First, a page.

Updated: May 12
Most everyone is familiar with Elon Musk and SpaceX. Elon used first design principles to reimagine the space rocket industry. Breaking down the basic components of a rocket and designing a practical reusable version resulted in a revolutionary way to transport humans and supplies into space.
When I look at the most used multi-factor authentication (MFA) process, which is password plus SMS OTP, I can use a first principles approach to diagram something that is easier for the end user and much more secure. Now before I start tearing down what has become somewhat of an institutional process, let’s look at how password plus SMS OTP got started and why it worked.
Authentication started with username and password, and this is the first type of authentication – something a user knows. When applications that require a user to authenticate moved to the internet, bad actors quickly came up with methods to acquire these passwords. Hacking into corporate networks and stealing passwords from the central database using sophisticated techniques was one method. Another was to use software viruses whose sole job was to install a keystroke logger, which would replicate on the internet and find their way to a person’s personal computer. Eventually, rather than try to find someone skilled to write these sophisticated software programs, an easier way to get the password was to just ask the user for it. By creating fake websites and programs that the user thought was legitimate, bad actors could obtain the passwords faster.
Thus, the password method needed something else. In the corporate world, companies bought hardware devices that generated a one-time a visible numeric passcode (OTP), usually 6-8 digits. The OTP was only valid for that session for a limited time – usually less than 3 minutes and the user would quickly enter the OTP right after the password. Because the user had to be in possession of the special hardware device that generated valid OTP’s, this was labeled as a second type of authentication - something a user has. The downside of this method was that it was expensive to implement and cost prohibitive for anyone but high-level corporate access or users of high value goods and services such as banking and investments.
Around the time that most folks had their own personal mobile device capable of sending and receiving text messages, the concept of generating an OTP on a central server and sending that code to a mobile device quickly became a cost-effective alternative to the expensive hardware devices. To most folks, delivering the OTP via the cellphone was good enough and no one really noticed that the type of authentication had actually reverted to something a user knows. In fact, there was no difference in the level of security if you were in possession of a hardware device generating a valid OTP or the mobile device receiving the SMS OTP because the challenge to the user was what they knew – the code displayed on the device.
If a site or application requires a password and a valid OTP, this is still multi-factor authentication and much more secure than using just a password – right? Not exactly. This is because bad actors now recreate the entire login experience, which includes asking for the OTP as well. The problem with password plus SMS OTP is that it all relies on the first type of authentication – something a user knows. The most secure multi-factor authentication will require all three types – something a user knows, something a user has and something a user is (biometric).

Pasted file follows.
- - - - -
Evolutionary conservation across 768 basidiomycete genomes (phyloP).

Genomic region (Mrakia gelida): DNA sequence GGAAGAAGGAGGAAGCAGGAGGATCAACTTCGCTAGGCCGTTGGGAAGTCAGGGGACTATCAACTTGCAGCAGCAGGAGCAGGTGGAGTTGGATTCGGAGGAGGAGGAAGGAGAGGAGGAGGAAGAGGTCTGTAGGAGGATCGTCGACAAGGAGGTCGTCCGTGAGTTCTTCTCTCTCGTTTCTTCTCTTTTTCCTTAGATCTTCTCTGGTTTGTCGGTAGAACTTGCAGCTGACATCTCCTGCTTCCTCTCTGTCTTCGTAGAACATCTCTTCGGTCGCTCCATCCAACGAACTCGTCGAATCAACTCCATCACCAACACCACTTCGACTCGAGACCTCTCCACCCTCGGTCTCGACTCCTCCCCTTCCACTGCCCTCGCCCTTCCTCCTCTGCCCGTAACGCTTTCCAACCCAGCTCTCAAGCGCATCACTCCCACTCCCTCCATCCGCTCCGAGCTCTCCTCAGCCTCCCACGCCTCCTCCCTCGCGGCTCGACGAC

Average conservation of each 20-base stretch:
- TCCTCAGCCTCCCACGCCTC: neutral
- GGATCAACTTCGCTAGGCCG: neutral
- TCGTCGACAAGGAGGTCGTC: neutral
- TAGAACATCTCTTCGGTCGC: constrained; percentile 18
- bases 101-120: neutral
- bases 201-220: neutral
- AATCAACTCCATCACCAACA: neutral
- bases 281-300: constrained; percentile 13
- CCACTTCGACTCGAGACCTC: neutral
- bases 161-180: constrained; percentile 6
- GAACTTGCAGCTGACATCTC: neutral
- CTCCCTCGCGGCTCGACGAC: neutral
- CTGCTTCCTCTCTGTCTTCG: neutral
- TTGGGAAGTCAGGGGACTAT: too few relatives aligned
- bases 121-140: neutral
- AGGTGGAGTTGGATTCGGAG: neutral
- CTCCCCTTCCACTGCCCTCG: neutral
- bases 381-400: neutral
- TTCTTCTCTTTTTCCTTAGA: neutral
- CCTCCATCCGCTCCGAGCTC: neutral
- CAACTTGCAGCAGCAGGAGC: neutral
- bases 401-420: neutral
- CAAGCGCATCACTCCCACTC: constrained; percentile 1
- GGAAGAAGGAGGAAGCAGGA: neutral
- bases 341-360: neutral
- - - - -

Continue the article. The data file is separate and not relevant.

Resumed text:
So, let’s use first principles to breakdown and redesign authentication to use all three types of authentication. In the password plus SMS OTP method we have a web or application dialogue that asks the user who they are. We have a mobile device where the user receives a valid OTP. What can we build with those two things that will employ all three types of authentication.
First, the dialogue in the web or application will ask for the username so the first method, something a user knows is checked off our list. Since phone is something the user possesses, let’s look at what is possible with that device. Today, most everyone has a smartphone. Thanks to our telecommunications providers, these smartphones have sophisticated operating systems and secure hardware environments that are not easily cloned. Each smartphone user will load personal applications that install from app stores. So, by creating an app that securely communicates directly with an authentication server, a check for something a user has can be completed. Finally, a smartphone almost always has a biometric so the last check can be performed as well – something a user is.
The result of our first principles redesign of the password plus SMS OTP process is a PasswordFree™ multi-factor authentication process that employs all three types of authentication.To enhance and provide phishing-resistant authentication, Identité adds a patented process called Full Duplex Authentication®. By putting technology to work to perform user and device verification, user on-boarding and verification is much easier without the password and SMS OTP. If your users are already required to provide a password and SMS OTP, they are already used to relying on their mobile device to complete the multi-factor authentication process. Why not move to an easier and more secure method. Your new and existing users can easily transition with just a look, click or a tap.